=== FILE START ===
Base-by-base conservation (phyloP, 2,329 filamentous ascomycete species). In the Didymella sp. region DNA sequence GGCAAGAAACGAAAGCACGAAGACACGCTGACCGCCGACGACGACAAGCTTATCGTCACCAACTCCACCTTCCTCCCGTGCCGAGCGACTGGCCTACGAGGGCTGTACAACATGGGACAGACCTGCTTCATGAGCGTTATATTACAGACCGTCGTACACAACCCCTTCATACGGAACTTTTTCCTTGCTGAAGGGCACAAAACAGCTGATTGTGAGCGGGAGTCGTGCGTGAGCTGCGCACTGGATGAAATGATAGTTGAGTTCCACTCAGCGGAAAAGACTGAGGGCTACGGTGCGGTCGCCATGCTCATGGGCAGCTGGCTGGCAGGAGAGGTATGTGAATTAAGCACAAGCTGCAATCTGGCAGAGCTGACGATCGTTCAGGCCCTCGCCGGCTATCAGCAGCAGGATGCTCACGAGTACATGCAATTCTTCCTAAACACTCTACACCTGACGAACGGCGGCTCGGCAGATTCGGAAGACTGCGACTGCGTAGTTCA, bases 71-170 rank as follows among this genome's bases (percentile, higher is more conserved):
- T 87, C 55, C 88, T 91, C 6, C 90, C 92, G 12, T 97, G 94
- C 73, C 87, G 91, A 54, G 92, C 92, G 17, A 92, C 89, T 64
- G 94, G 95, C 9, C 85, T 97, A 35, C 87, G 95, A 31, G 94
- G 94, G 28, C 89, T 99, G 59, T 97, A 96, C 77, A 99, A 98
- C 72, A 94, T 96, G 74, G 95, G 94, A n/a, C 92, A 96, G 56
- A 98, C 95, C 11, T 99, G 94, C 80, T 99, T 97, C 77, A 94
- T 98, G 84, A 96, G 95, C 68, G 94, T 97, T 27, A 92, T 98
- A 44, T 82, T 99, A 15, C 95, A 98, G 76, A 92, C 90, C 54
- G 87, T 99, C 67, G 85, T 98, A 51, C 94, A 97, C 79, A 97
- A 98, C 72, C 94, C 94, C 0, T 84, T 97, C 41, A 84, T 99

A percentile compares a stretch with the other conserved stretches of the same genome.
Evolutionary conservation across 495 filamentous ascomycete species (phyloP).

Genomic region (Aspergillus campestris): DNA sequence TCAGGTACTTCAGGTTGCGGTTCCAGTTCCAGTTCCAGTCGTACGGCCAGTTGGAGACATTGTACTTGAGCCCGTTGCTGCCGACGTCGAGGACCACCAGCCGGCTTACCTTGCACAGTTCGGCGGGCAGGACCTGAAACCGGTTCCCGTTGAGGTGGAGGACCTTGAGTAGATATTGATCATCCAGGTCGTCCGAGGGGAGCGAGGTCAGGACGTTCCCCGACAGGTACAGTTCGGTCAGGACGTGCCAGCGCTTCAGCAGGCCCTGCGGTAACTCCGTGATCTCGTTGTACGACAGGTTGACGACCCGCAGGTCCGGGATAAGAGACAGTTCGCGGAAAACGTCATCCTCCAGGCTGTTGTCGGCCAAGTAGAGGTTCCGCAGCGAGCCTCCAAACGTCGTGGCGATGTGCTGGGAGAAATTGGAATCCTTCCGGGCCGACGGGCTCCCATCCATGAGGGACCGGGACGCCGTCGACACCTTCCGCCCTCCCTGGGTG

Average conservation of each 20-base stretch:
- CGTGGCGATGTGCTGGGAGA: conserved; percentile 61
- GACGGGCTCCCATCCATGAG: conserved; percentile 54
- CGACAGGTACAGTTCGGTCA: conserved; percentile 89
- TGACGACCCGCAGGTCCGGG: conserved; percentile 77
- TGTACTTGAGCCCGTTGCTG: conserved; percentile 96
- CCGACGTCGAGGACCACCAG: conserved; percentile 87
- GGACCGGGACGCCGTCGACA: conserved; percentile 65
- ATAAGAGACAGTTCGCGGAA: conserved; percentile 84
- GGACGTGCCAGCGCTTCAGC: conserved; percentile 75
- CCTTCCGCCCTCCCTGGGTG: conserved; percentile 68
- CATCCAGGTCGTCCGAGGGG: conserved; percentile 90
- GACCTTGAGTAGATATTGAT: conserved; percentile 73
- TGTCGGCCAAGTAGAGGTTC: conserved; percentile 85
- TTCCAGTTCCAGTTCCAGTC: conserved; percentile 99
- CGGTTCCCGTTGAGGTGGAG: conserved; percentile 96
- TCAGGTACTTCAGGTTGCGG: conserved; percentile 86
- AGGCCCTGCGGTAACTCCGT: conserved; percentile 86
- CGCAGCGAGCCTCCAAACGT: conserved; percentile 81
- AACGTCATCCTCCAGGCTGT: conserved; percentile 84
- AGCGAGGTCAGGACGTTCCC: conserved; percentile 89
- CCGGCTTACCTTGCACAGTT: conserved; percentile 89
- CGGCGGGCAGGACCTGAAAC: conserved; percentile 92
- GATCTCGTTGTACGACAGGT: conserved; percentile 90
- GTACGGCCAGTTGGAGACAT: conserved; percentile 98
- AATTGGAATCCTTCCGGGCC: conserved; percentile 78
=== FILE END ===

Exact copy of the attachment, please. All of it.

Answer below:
Base-by-base conservation (phyloP, 2,329 filamentous ascomycete species). In the Didymella sp. region DNA sequence GGCAAGAAACGAAAGCACGAAGACACGCTGACCGCCGACGACGACAAGCTTATCGTCACCAACTCCACCTTCCTCCCGTGCCGAGCGACTGGCCTACGAGGGCTGTACAACATGGGACAGACCTGCTTCATGAGCGTTATATTACAGACCGTCGTACACAACCCCTTCATACGGAACTTTTTCCTTGCTGAAGGGCACAAAACAGCTGATTGTGAGCGGGAGTCGTGCGTGAGCTGCGCACTGGATGAAATGATAGTTGAGTTCCACTCAGCGGAAAAGACTGAGGGCTACGGTGCGGTCGCCATGCTCATGGGCAGCTGGCTGGCAGGAGAGGTATGTGAATTAAGCACAAGCTGCAATCTGGCAGAGCTGACGATCGTTCAGGCCCTCGCCGGCTATCAGCAGCAGGATGCTCACGAGTACATGCAATTCTTCCTAAACACTCTACACCTGACGAACGGCGGCTCGGCAGATTCGGAAGACTGCGACTGCGTAGTTCA, bases 71-170 rank as follows among this genome's bases (percentile, higher is more conserved):
- T 87, C 55, C 88, T 91, C 6, C 90, C 92, G 12, T 97, G 94
- C 73, C 87, G 91, A 54, G 92, C 92, G 17, A 92, C 89, T 64
- G 94, G 95, C 9, C 85, T 97, A 35, C 87, G 95, A 31, G 94
- G 94, G 28, C 89, T 99, G 59, T 97, A 96, C 77, A 99, A 98
- C 72, A 94, T 96, G 74, G 95, G 94, A n/a, C 92, A 96, G 56
- A 98, C 95, C 11, T 99, G 94, C 80, T 99, T 97, C 77, A 94
- T 98, G 84, A 96, G 95, C 68, G 94, T 97, T 27, A 92, T 98
- A 44, T 82, T 99, A 15, C 95, A 98, G 76, A 92, C 90, C 54
- G 87, T 99, C 67, G 85, T 98, A 51, C 94, A 97, C 79, A 97
- A 98, C 72, C 94, C 94, C 0, T 84, T 97, C 41, A 84, T 99

A percentile compares a stretch with the other conserved stretches of the same genome.
Evolutionary conservation across 495 filamentous ascomycete species (phyloP).

Genomic region (Aspergillus campestris): DNA sequence TCAGGTACTTCAGGTTGCGGTTCCAGTTCCAGTTCCAGTCGTACGGCCAGTTGGAGACATTGTACTTGAGCCCGTTGCTGCCGACGTCGAGGACCACCAGCCGGCTTACCTTGCACAGTTCGGCGGGCAGGACCTGAAACCGGTTCCCGTTGAGGTGGAGGACCTTGAGTAGATATTGATCATCCAGGTCGTCCGAGGGGAGCGAGGTCAGGACGTTCCCCGACAGGTACAGTTCGGTCAGGACGTGCCAGCGCTTCAGCAGGCCCTGCGGTAACTCCGTGATCTCGTTGTACGACAGGTTGACGACCCGCAGGTCCGGGATAAGAGACAGTTCGCGGAAAACGTCATCCTCCAGGCTGTTGTCGGCCAAGTAGAGGTTCCGCAGCGAGCCTCCAAACGTCGTGGCGATGTGCTGGGAGAAATTGGAATCCTTCCGGGCCGACGGGCTCCCATCCATGAGGGACCGGGACGCCGTCGACACCTTCCGCCCTCCCTGGGTG

Average conservation of each 20-base stretch:
- CGTGGCGATGTGCTGGGAGA: conserved; percentile 61
- GACGGGCTCCCATCCATGAG: conserved; percentile 54
- CGACAGGTACAGTTCGGTCA: conserved; percentile 89
- TGACGACCCGCAGGTCCGGG: conserved; percentile 77
- TGTACTTGAGCCCGTTGCTG: conserved; percentile 96
- CCGACGTCGAGGACCACCAG: conserved; percentile 87
- GGACCGGGACGCCGTCGACA: conserved; percentile 65
- ATAAGAGACAGTTCGCGGAA: conserved; percentile 84
- GGACGTGCCAGCGCTTCAGC: conserved; percentile 75
- CCTTCCGCCCTCCCTGGGTG: conserved; percentile 68
- CATCCAGGTCGTCCGAGGGG: conserved; percentile 90
- GACCTTGAGTAGATATTGAT: conserved; percentile 73
- TGTCGGCCAAGTAGAGGTTC: conserved; percentile 85
- TTCCAGTTCCAGTTCCAGTC: conserved; percentile 99
- CGGTTCCCGTTGAGGTGGAG: conserved; percentile 96
- TCAGGTACTTCAGGTTGCGG: conserved; percentile 86
- AGGCCCTGCGGTAACTCCGT: conserved; percentile 86
- CGCAGCGAGCCTCCAAACGT: conserved; percentile 81
- AACGTCATCCTCCAGGCTGT: conserved; percentile 84
- AGCGAGGTCAGGACGTTCCC: conserved; percentile 89
- CCGGCTTACCTTGCACAGTT: conserved; percentile 89
- CGGCGGGCAGGACCTGAAAC: conserved; percentile 92
- GATCTCGTTGTACGACAGGT: conserved; percentile 90
- GTACGGCCAGTTGGAGACAT: conserved; percentile 98
- AATTGGAATCCTTCCGGGCC: conserved; percentile 78